Secondly, don’t deliver your audios all at once. Spread them out over a few days or send one audio per week. There are two reasons for this. The first reason is to allow your audience to take their time “consuming” your content. People might be speed readers, but there is no such thing as a “speed listener.” An hour of audio takes an hour to listen to it. When you deliver too much audio all at once, people are LESS likely to listen to any of it (I still have a couple of my offers set up like this, and keep meaning to change them). But the other reason why it is a good idea to spread out your delivery of audios is this: when you deliver four audios over a period of four weeks, it allows you to build a stronger relationship with your audience.

Make your “squeeze page” (the page where they enter their name and email to get your audio) as MINIMAL as possible. Don’t confuse the reader with other offers or links on your page. Make the audio the-one-and-only offer on the page, and resist the urge to link out to other pages of your website.

On your download page (the page people go to after they sign up for your audio) make sure you have a “call to action”, which should comprise of a picture of your book, a quote from a great endorsement, and a link to buy your book online (don’t forget to use your affiliate link if you have one!). Also put this same call to action at the end of any follow-up emails you might send them. If you are delivering a new audio every week, your readers will see this call to action every time they go to retrieve their new audio.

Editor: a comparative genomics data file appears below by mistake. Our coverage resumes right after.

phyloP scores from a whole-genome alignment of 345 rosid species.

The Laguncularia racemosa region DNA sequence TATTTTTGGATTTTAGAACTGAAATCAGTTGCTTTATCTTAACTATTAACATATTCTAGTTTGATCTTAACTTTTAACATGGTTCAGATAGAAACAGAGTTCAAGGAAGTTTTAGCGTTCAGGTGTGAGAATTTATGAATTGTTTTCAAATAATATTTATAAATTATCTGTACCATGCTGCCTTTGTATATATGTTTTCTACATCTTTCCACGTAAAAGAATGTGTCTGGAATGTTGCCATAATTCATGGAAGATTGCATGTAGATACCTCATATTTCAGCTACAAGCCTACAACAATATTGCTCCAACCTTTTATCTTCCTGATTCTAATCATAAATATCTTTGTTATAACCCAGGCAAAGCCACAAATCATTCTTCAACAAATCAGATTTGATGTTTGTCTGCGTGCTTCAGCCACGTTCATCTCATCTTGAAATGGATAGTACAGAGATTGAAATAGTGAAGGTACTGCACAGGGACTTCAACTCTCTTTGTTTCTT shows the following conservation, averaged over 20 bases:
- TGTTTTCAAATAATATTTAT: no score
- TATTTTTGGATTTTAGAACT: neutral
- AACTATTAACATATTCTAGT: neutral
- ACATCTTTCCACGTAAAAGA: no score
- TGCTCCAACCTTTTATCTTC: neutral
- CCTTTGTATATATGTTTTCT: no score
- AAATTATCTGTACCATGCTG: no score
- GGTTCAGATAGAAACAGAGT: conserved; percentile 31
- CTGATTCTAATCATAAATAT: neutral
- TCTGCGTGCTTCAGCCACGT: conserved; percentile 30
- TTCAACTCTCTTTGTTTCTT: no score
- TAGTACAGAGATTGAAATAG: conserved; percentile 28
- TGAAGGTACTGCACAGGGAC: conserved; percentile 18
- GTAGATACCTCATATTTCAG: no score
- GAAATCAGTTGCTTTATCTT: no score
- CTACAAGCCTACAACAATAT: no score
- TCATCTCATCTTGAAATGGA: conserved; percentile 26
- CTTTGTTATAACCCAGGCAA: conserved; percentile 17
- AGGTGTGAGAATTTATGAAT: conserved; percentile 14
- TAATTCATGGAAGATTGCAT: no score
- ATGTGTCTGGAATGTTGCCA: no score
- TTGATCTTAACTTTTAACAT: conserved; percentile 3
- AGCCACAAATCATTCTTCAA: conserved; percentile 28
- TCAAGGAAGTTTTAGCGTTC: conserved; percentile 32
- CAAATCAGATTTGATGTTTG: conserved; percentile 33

WHERE do you offer these free audios?

Ok, so here’s where the magic comes in. Here are some of my favourite uses. And the nice thing about them is that once you have them set up, you just walk away from them and let them do their magic:

  1. As a ‘thank you’ gift when they subscribe to your ezine/ newsletter (this is probably the most common way people use them)
  2. As a ‘welcome gift’ when they “like” your fan page on Facebook
  3. As a ‘bonus gift’ on a JV campaign for another author’s book launch
  4. As a ‘Thanks for Following Me’ gift to new Twitter followers using Social Oomph
  5. As a ‘random gift’ on Twitter or Facebook. Every now and then when you tweet, just tell people you’ve got a free audio for them. You can use Twaitter to schedule them to go out 1x a day, 1x week, or whatever you like.

And here’s a Bonus Tip:

*** Give your audio as a totally ‘unexpected gift’ in your bio at the end of an article… like the one you see below. 😉

I myself have numerous audio offers going out on a regular basis throughout the year, which add hundreds of new names to my list without my even trying. I hope these ideas spark your creative juices and help you build your own list and social media following with lots and lots of wonderful new people.

I love to know whether or not you found this article to be helpful. Please DO leave a comment below to let me know, or to write to me at ask any questions you may have about this information.

Happy recording!


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  1. Francisco A. Ojeda says:

    I appreciate what you wrote in the article. I am desperate to promote my novel and poetry. Discussion with my publisher included recording my poems and particularly my novel. I found some of the technical aspects you mentioned frightening but will use your advice the best I can. Thank you.